Exterior: There are five clerestory windows on the south side and six on the north.
Interior: The ‘dim pictorial panel’ on the chancel arch has been cleaned and depicts Our Lady Immaculate flanked by four angels. The paintings on the chancel ceiling depict various saints and Marian scenes. The former organ chamber at the southeast is now boarded up but the timber gallery front remains in situ.
Furnishings: The reredos appears to have been modified, leaving only a tall, pinnacled canopy over the tabernacle. The walls of the sanctuary are panelled in timber with blind tracery. The communion rails have been removed, as have the enamel pew end plaques noted in the list entry. The timber lectern is of a similar design as the forward altar; both probably date from the 1986 reordering. The octagonal stone font is placed at the northeast. A large copy of Leonardo da Vinci’s Last Supper by Mr Horn hangs on the north side of the sanctuary. The Lady Chapel at the southeast has timber rails and an early-twentieth-century timber altar with reredos and a statue of the Virgin Mary. The Stations are unframed reliefs. Statues include a pieta and a Sacred Heart by Mayer & Co of Munich.
Stained glass: The west window has small roundels of religious symbols such as the Pelican and the Agnus Dei, set within clear glass. Beside the font is a modern stained glass window depicting the Sacrament of Baptism (by Michael Ramsay Studio, Stanley), in memory of Fr J.F. Kennedy (died 1997). Three apse windows have stained glass, depicting St Henry (given in 1857 by Henry Silvertop of Minsteracres), St Patrick (given in 1857 by George Dunn of the Brooms), and a decorative panel at the centre (part-replaced, formerly Our Lady Immaculate). The eleven cinquefoils in the nave depict the apostles.
Roman Catholic parish church. 1854-7 by A. Dunn; spire 1872. Coursed squared sandstone with ashlar plinth, quoins and dressings; Welsh slate roof with stone gable copings. Aligned north-south. Aisled nave with ritual south-west porch and south-east tower in south aisle; chancel with north link to presbytery attached to north-east. Early English style. West front has double boarded doors in shafted cusped arch and moulded 2-centred-arched surround; 3 tall lancets above and trefoiled roundel in gable peak; south-west door in 2-centred chamfered arch under gable with statue in niche; lancet windows, paired in aisles and tall in each of 3 sides of east apse, and paired in south wall of lower chancel; 5 cinquefoil clerestory lights. Steeply-pitched roofs with cross finials. 3-stage tower has triple south lancets and plate-tracery 2-light east window in first stage, under relieving arches; string below second stage with statue in niche under clock on south, and tall slender paired lancets on east; set-back third stage has paired bell openings under cinquefoils in panels with foliage-carved cornices. Parapet with corner and centre gargoyles at string course; pyramidal slate roof has large lucarnes and wrought iron cross finial. 4-stage octagonal north-east stair-turret has small door with shouldered arch and window with shouldered heads; top stage, on string with gargoyles, has lancets under gabled drip-string on gargoyle stops. Tall stone spire with small lucarnes and cross finial. Gabled buttresses to aisles, angle buttresses to tower, tall coped west buttresses.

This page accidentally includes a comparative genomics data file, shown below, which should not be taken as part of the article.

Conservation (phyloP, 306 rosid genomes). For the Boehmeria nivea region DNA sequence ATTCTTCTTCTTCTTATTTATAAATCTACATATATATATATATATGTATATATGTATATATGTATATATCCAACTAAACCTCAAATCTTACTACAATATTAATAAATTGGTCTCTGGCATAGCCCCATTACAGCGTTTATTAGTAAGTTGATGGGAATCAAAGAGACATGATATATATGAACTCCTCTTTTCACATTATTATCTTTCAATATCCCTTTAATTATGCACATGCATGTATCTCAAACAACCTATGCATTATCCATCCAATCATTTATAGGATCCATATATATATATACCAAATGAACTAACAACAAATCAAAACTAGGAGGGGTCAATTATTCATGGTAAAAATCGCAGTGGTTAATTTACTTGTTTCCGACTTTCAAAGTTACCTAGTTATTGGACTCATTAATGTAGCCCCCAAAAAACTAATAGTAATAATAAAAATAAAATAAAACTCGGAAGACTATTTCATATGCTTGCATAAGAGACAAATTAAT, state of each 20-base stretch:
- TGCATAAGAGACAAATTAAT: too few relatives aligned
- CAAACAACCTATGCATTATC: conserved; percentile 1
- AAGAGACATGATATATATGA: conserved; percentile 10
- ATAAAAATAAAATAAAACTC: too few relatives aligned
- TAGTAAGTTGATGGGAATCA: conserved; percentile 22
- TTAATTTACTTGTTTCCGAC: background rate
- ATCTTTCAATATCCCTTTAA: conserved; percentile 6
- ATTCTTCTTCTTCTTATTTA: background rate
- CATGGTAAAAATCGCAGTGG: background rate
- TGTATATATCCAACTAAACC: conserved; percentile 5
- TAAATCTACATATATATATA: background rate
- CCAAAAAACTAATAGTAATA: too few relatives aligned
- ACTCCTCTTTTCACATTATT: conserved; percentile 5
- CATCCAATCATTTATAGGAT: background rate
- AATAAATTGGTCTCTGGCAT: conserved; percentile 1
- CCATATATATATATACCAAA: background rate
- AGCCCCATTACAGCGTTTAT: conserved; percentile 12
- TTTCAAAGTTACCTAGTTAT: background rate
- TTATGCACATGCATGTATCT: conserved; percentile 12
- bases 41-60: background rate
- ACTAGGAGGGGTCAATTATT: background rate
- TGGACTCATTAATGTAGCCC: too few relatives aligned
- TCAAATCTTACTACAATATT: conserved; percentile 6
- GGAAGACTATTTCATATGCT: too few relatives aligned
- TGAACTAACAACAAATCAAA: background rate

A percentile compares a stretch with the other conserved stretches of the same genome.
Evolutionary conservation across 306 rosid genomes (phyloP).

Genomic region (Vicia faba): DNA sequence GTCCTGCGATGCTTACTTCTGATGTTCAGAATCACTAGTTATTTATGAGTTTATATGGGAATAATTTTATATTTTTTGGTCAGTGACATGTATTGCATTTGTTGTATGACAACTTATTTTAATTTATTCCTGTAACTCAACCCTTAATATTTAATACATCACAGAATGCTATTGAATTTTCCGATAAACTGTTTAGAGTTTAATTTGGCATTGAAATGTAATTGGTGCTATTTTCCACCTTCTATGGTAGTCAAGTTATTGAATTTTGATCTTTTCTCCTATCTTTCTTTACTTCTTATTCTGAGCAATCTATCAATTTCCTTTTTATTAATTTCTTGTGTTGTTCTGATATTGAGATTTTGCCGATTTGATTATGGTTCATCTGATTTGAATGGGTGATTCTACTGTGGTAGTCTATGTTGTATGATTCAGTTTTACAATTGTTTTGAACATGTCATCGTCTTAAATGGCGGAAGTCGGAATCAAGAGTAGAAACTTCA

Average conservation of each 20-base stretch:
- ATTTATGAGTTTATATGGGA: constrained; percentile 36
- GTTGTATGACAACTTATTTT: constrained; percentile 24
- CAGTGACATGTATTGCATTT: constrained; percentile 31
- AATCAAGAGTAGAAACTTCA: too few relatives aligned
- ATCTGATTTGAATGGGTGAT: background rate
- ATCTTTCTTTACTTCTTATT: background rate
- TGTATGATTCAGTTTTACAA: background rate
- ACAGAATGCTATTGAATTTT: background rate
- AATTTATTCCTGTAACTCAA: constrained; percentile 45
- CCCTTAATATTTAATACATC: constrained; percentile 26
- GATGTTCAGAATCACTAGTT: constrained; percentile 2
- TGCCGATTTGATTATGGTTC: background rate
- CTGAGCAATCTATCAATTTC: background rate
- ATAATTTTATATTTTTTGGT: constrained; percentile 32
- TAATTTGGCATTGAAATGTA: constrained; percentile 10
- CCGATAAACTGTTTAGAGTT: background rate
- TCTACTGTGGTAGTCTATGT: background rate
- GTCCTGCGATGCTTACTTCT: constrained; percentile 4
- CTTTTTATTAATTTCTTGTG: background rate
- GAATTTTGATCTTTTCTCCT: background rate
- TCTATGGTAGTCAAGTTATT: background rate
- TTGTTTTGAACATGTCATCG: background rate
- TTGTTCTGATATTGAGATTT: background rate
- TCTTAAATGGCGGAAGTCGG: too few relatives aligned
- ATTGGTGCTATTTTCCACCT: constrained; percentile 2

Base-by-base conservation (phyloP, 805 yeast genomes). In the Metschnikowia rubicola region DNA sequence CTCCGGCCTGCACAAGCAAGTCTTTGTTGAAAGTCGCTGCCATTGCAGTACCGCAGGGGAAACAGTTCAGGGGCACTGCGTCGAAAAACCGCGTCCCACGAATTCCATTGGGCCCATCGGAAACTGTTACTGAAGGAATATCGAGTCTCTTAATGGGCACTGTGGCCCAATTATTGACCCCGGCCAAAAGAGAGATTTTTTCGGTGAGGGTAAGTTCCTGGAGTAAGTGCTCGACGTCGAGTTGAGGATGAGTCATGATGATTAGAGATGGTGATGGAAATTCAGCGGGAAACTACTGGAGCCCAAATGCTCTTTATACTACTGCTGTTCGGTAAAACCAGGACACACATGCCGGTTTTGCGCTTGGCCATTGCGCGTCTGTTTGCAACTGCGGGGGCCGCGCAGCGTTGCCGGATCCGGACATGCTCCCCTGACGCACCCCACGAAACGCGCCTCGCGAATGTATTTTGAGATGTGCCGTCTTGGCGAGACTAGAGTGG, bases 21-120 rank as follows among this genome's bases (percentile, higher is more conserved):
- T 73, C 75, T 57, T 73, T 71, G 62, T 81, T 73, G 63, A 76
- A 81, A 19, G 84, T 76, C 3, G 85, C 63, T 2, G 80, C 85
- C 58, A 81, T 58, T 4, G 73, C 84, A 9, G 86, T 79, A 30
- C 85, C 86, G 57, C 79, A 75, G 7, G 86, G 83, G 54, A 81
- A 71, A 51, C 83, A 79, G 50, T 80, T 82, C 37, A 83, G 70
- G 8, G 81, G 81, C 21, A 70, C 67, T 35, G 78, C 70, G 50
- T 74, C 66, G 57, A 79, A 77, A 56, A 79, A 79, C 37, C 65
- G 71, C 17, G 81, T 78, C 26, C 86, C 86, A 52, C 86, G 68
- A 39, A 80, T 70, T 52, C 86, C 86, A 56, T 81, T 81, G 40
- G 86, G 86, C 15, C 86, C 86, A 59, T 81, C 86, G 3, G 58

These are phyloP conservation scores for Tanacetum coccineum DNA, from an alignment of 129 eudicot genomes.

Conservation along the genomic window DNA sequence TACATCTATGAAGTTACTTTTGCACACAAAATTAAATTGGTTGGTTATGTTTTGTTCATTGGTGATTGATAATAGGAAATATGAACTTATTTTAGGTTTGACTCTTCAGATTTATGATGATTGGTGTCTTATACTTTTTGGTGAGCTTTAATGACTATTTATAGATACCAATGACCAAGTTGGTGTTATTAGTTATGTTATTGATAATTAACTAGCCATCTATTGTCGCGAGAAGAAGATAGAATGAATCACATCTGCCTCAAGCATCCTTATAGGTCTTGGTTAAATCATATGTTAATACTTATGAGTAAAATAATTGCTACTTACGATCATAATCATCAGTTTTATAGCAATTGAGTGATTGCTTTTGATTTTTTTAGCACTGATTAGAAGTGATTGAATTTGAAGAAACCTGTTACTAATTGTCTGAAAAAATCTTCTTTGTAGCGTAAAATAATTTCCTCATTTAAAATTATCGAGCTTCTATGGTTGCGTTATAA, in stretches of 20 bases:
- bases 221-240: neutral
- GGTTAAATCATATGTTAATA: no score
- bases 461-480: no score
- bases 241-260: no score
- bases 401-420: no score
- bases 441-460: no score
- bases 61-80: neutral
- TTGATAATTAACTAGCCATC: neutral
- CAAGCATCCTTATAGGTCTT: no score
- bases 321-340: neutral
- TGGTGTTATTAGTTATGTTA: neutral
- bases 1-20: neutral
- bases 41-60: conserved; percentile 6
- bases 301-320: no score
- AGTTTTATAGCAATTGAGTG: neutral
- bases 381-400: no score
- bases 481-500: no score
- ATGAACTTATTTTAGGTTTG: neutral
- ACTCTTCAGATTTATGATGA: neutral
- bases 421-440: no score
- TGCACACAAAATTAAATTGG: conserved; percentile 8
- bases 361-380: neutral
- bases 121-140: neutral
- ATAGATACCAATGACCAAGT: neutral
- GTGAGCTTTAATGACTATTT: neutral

Interior: painted plaster over boarded dado; painted ashlar dressings; panelled chancel. Arch-braced scissor-truss nave roof with side struts on moulded corbels; chancel roof of painted panels with medallions. 4-bay north and 5-bay south arcades have high 2-centred chamfered arches to porch, chapel and continuation of north arcade under west organ gallery on wood brackets. East nave wall covered in painted canvas, with Gothic-lettered border to chancel arch, and dim pictorial panel. Gothic-style wood reredos; late C19/early C20 traceried altar, communion rail and pulpit. Chamfered square pew ends have oval enamel number plaques. In porch a wall stoup under a cusped arch, and painted cast-iron Gothic-style pillar stoup.
Architect: A. M. Dunn
Original Date: 1857
Conservation Area: Yes
Listed Grade: II